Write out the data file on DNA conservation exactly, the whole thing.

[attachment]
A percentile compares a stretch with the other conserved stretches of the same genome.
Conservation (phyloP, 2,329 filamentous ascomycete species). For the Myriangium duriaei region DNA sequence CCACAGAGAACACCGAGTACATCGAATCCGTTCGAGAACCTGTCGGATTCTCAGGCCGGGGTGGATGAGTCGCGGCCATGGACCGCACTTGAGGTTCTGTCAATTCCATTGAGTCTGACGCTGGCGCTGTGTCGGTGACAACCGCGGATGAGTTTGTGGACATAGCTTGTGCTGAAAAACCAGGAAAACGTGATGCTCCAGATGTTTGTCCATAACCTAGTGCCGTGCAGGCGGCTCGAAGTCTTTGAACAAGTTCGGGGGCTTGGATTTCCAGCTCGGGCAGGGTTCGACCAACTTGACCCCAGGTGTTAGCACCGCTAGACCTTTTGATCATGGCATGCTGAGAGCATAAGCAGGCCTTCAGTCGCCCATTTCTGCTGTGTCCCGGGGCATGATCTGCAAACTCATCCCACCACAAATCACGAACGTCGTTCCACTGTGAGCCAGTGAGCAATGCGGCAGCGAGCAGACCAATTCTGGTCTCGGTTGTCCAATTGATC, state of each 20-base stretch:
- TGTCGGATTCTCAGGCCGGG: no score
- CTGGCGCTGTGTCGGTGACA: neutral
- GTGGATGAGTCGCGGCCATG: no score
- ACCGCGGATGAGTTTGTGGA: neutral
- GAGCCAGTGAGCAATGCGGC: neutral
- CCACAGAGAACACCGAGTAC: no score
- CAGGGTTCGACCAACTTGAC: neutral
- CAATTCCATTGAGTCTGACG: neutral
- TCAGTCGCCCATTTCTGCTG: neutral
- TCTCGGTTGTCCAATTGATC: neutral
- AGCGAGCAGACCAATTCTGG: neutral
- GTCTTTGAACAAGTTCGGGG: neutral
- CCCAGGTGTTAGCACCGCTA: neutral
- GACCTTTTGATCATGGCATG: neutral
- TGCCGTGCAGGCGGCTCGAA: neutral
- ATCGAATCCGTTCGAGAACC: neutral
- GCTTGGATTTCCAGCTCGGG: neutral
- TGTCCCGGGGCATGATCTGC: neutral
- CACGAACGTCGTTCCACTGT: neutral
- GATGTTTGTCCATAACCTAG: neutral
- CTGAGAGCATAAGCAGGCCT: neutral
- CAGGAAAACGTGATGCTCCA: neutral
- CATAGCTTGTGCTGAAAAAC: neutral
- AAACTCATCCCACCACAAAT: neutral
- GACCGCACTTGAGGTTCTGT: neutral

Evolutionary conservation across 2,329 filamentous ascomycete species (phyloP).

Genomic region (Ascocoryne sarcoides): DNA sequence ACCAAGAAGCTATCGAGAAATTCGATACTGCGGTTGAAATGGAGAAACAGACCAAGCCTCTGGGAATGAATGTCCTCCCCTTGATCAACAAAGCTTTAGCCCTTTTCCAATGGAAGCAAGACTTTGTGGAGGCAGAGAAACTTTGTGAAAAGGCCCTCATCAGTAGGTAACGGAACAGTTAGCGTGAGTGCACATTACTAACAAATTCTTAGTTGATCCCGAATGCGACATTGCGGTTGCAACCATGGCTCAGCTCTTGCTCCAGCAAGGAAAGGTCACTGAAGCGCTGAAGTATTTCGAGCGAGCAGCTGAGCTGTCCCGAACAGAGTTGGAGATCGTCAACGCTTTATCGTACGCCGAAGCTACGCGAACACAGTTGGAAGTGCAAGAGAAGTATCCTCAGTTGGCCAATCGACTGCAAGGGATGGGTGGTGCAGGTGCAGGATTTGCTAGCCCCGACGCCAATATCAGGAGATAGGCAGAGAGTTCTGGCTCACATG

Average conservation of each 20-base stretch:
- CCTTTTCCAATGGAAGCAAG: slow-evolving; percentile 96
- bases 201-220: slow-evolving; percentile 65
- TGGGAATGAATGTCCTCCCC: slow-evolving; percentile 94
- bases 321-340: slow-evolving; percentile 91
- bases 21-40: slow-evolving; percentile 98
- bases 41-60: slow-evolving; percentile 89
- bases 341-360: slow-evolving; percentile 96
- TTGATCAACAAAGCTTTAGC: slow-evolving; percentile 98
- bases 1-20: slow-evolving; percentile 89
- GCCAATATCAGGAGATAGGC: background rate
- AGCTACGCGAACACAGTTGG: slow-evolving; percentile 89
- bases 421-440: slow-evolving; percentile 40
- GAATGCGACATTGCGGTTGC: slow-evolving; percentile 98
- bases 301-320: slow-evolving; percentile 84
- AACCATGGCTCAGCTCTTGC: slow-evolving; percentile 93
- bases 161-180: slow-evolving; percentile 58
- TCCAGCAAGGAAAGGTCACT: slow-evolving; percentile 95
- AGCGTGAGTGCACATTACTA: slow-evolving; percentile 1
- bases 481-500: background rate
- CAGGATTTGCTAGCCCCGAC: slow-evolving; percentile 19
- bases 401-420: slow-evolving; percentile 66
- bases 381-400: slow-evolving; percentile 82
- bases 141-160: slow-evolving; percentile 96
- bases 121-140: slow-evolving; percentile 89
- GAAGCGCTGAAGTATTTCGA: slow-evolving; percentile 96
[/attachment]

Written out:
A percentile compares a stretch with the other conserved stretches of the same genome.
Conservation (phyloP, 2,329 filamentous ascomycete species). For the Myriangium duriaei region DNA sequence CCACAGAGAACACCGAGTACATCGAATCCGTTCGAGAACCTGTCGGATTCTCAGGCCGGGGTGGATGAGTCGCGGCCATGGACCGCACTTGAGGTTCTGTCAATTCCATTGAGTCTGACGCTGGCGCTGTGTCGGTGACAACCGCGGATGAGTTTGTGGACATAGCTTGTGCTGAAAAACCAGGAAAACGTGATGCTCCAGATGTTTGTCCATAACCTAGTGCCGTGCAGGCGGCTCGAAGTCTTTGAACAAGTTCGGGGGCTTGGATTTCCAGCTCGGGCAGGGTTCGACCAACTTGACCCCAGGTGTTAGCACCGCTAGACCTTTTGATCATGGCATGCTGAGAGCATAAGCAGGCCTTCAGTCGCCCATTTCTGCTGTGTCCCGGGGCATGATCTGCAAACTCATCCCACCACAAATCACGAACGTCGTTCCACTGTGAGCCAGTGAGCAATGCGGCAGCGAGCAGACCAATTCTGGTCTCGGTTGTCCAATTGATC, state of each 20-base stretch:
- TGTCGGATTCTCAGGCCGGG: no score
- CTGGCGCTGTGTCGGTGACA: neutral
- GTGGATGAGTCGCGGCCATG: no score
- ACCGCGGATGAGTTTGTGGA: neutral
- GAGCCAGTGAGCAATGCGGC: neutral
- CCACAGAGAACACCGAGTAC: no score
- CAGGGTTCGACCAACTTGAC: neutral
- CAATTCCATTGAGTCTGACG: neutral
- TCAGTCGCCCATTTCTGCTG: neutral
- TCTCGGTTGTCCAATTGATC: neutral
- AGCGAGCAGACCAATTCTGG: neutral
- GTCTTTGAACAAGTTCGGGG: neutral
- CCCAGGTGTTAGCACCGCTA: neutral
- GACCTTTTGATCATGGCATG: neutral
- TGCCGTGCAGGCGGCTCGAA: neutral
- ATCGAATCCGTTCGAGAACC: neutral
- GCTTGGATTTCCAGCTCGGG: neutral
- TGTCCCGGGGCATGATCTGC: neutral
- CACGAACGTCGTTCCACTGT: neutral
- GATGTTTGTCCATAACCTAG: neutral
- CTGAGAGCATAAGCAGGCCT: neutral
- CAGGAAAACGTGATGCTCCA: neutral
- CATAGCTTGTGCTGAAAAAC: neutral
- AAACTCATCCCACCACAAAT: neutral
- GACCGCACTTGAGGTTCTGT: neutral

Evolutionary conservation across 2,329 filamentous ascomycete species (phyloP).

Genomic region (Ascocoryne sarcoides): DNA sequence ACCAAGAAGCTATCGAGAAATTCGATACTGCGGTTGAAATGGAGAAACAGACCAAGCCTCTGGGAATGAATGTCCTCCCCTTGATCAACAAAGCTTTAGCCCTTTTCCAATGGAAGCAAGACTTTGTGGAGGCAGAGAAACTTTGTGAAAAGGCCCTCATCAGTAGGTAACGGAACAGTTAGCGTGAGTGCACATTACTAACAAATTCTTAGTTGATCCCGAATGCGACATTGCGGTTGCAACCATGGCTCAGCTCTTGCTCCAGCAAGGAAAGGTCACTGAAGCGCTGAAGTATTTCGAGCGAGCAGCTGAGCTGTCCCGAACAGAGTTGGAGATCGTCAACGCTTTATCGTACGCCGAAGCTACGCGAACACAGTTGGAAGTGCAAGAGAAGTATCCTCAGTTGGCCAATCGACTGCAAGGGATGGGTGGTGCAGGTGCAGGATTTGCTAGCCCCGACGCCAATATCAGGAGATAGGCAGAGAGTTCTGGCTCACATG

Average conservation of each 20-base stretch:
- CCTTTTCCAATGGAAGCAAG: slow-evolving; percentile 96
- bases 201-220: slow-evolving; percentile 65
- TGGGAATGAATGTCCTCCCC: slow-evolving; percentile 94
- bases 321-340: slow-evolving; percentile 91
- bases 21-40: slow-evolving; percentile 98
- bases 41-60: slow-evolving; percentile 89
- bases 341-360: slow-evolving; percentile 96
- TTGATCAACAAAGCTTTAGC: slow-evolving; percentile 98
- bases 1-20: slow-evolving; percentile 89
- GCCAATATCAGGAGATAGGC: background rate
- AGCTACGCGAACACAGTTGG: slow-evolving; percentile 89
- bases 421-440: slow-evolving; percentile 40
- GAATGCGACATTGCGGTTGC: slow-evolving; percentile 98
- bases 301-320: slow-evolving; percentile 84
- AACCATGGCTCAGCTCTTGC: slow-evolving; percentile 93
- bases 161-180: slow-evolving; percentile 58
- TCCAGCAAGGAAAGGTCACT: slow-evolving; percentile 95
- AGCGTGAGTGCACATTACTA: slow-evolving; percentile 1
- bases 481-500: background rate
- CAGGATTTGCTAGCCCCGAC: slow-evolving; percentile 19
- bases 401-420: slow-evolving; percentile 66
- bases 381-400: slow-evolving; percentile 82
- bases 141-160: slow-evolving; percentile 96
- bases 121-140: slow-evolving; percentile 89
- GAAGCGCTGAAGTATTTCGA: slow-evolving; percentile 96